Based on that, the researchers addressed the question of how an untrained brain can generate well-ordered sequences of activity. They found this requires two conditions to be met: First, a small portion of the neurons’ projected output – their connections to downstream neurons – have to prefer a specific direction. Second, neighboring neurons need to share that preferred direction. “That means that the connections of nerve cells depend on directional preferences and are spatially linked to each other. This is the key to the generation of sequential activity in neuronal networks,” explains Sebastian Spreizer. If the network is wired according to these rules, it creates a type of activity landscape similar to geographic hills and valleys. In the context of this metaphor, the sequences of neuronal activity are like the rivers in a landscape. Small changes in the spatial fabric of the nerve cells generate certain temporal and spatial sequences of neuronal activity.

Nov 11, 2019

Lamborghini & MIT Announce new Patent for Supercapacitors

Posted by in categories: energy, transportation

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Batteries are nice to have in hybrid cars. They offer consistent voltage and energy storage to assist the gasoline engines. But electricity can be stored in other ways. A capacitor also stores electrons, but it releases them all at once. Power of this magnitude has never been harnessed by a car, so that’s why Lamborghini and MIT have announced a new patent for supercapacitors.

Nov 11, 2019

Solid-State Lithium Ion Batteries — The Challenges

Posted by in category: futurism

Nov 11, 2019

We May Finally Understand the Moments Before the Big Bang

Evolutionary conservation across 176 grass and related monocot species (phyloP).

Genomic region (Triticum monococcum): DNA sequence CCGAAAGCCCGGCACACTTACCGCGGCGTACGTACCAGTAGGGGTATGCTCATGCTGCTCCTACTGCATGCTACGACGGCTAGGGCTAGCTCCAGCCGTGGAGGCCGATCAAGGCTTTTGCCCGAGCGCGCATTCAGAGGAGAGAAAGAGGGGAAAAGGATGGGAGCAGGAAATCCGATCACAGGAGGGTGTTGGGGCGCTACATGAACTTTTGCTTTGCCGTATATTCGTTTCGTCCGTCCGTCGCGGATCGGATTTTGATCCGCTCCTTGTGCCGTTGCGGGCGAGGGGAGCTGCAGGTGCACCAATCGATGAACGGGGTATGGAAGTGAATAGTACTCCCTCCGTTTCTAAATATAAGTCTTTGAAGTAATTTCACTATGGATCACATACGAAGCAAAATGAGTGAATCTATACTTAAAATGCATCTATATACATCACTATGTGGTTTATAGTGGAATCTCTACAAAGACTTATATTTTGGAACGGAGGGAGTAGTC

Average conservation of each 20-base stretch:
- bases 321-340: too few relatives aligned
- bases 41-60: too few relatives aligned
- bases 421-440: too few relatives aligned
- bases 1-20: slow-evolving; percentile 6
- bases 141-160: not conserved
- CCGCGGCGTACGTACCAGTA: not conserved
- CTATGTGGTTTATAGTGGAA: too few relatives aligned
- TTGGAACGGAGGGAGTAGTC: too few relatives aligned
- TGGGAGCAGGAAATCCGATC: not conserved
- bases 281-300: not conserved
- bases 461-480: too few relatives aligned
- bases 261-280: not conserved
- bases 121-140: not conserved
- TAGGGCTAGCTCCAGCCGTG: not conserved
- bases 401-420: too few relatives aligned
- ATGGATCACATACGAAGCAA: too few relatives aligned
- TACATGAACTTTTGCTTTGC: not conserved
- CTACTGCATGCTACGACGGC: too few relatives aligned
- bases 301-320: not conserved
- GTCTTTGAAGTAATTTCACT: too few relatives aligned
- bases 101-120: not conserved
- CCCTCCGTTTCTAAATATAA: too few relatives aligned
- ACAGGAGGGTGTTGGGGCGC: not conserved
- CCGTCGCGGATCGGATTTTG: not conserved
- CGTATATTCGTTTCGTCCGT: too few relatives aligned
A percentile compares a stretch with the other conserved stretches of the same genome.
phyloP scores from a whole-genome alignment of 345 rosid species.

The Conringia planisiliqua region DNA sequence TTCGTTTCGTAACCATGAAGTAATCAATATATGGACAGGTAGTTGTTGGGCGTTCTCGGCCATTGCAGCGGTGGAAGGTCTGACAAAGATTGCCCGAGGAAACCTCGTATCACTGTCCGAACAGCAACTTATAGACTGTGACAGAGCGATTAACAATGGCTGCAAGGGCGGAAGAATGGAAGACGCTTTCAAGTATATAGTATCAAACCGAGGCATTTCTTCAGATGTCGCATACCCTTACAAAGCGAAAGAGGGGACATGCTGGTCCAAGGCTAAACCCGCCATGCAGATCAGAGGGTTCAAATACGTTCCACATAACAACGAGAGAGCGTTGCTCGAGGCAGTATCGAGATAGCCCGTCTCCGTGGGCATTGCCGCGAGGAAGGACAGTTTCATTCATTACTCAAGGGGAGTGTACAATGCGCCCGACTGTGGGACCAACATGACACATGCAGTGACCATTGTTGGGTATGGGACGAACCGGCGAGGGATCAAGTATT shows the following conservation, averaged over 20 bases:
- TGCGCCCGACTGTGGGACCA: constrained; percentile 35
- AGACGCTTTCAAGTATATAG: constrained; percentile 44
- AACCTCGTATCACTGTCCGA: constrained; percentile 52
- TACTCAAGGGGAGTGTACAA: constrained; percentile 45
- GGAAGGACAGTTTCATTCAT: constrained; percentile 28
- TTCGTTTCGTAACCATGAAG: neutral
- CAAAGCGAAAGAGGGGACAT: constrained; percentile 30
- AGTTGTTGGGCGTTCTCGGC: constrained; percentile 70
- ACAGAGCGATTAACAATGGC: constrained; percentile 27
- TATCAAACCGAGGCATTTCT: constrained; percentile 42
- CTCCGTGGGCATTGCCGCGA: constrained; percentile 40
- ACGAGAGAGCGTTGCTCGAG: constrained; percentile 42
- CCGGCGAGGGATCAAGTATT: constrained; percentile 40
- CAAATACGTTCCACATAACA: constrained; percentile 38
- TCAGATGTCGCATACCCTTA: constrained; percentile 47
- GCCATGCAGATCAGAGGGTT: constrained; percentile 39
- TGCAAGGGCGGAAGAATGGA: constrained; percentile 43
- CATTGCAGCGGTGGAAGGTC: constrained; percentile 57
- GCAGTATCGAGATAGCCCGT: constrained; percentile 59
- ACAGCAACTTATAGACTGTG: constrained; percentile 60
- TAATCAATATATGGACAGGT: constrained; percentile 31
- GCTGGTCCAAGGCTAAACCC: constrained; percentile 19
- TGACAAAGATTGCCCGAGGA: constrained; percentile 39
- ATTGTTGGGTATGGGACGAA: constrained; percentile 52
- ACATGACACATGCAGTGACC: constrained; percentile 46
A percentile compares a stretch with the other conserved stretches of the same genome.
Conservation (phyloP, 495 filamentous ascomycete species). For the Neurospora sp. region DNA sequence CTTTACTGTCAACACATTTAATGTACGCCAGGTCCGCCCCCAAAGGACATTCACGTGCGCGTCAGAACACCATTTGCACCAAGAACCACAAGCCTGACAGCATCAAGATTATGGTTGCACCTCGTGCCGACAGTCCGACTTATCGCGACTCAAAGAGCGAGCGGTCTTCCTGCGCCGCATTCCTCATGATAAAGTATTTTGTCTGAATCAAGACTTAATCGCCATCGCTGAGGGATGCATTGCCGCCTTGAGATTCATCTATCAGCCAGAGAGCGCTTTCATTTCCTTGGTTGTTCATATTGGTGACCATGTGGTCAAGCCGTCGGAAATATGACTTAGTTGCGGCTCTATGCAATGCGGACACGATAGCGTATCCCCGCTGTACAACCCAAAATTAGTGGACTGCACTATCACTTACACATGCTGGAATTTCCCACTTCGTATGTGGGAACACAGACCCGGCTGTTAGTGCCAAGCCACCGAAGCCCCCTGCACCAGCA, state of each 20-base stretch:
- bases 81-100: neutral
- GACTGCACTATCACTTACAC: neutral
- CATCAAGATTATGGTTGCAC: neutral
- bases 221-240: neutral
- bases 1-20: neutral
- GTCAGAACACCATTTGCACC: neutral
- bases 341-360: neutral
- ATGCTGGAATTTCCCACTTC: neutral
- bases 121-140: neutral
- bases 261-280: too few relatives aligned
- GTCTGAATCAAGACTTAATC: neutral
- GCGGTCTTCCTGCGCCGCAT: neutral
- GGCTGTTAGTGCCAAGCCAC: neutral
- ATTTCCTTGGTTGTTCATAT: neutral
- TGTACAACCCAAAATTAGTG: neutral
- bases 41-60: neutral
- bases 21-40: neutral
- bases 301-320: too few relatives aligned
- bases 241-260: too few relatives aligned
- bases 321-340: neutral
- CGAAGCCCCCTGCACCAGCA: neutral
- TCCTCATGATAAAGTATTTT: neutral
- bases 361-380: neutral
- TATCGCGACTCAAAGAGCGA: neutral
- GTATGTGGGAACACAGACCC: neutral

Posted by in categories: cosmology, physics

There’s a hole in the story of how our universe came to be. First, the universe inflated rapidly, like a balloon. Then, everything went boom.

But how those two periods are connected has eluded physicists. Now, a new study suggests a way to link the two epochs.

Nov 11, 2019

Free Internet access should be a basic human right, study says

Posted by in category: internet

Free internet access must be considered as a human right, as people unable to get online—particularly in developing countries—lack meaningful ways to influence the global players shaping their everyday lives, according to a new study.

As increasingly takes place online, basic freedoms that many take for granted including free expression, freedom of information and freedom of assembly are undermined if some citizens have access to the internet and others do not.

New research reveals that the internet could be a key way of protecting other basic human rights such as life, liberty, and freedom from torture—a means of enabling billions of people to lead ‘minimally decent lives’.

Nov 11, 2019

New Potential Treatment for Atherosclerosis Identified

Posted by in category: biotech/medical

A team of researchers from the University of Sheffield in the UK has identified a protein that plays a key role in the development of atherosclerosis, the leading cause of death worldwide.

The trouble with Tribbles 1

Researchers have demonstrated for the first time that the protein known as Tribbles 1 (TRIB1) is expressed by macrophage that is linked to the formation of the plaques that clog our arteries and eventually kill us. Macrophages are responsible for removing cellular garbage and other waste from our bodies to keep us healthy, and that includes the insides of our arteries.

Nov 11, 2019

Why Designing Our Own Biology Will Be the Next Big Thing in Medicine

Posted by in categories: bioengineering, biotech/medical, genetics

While the public is still imagining the future to be very much like the past, the researchers at the forefront of genetics are planning to redesign human bodies, to make us more long-lived, more resilient to disease, more strong and (I hope) more intelligent.


In a talk at Exponential Medicine, Jane Metcalfe said that tools like gene editing and synthetic biology could make design the next big thing in medicine.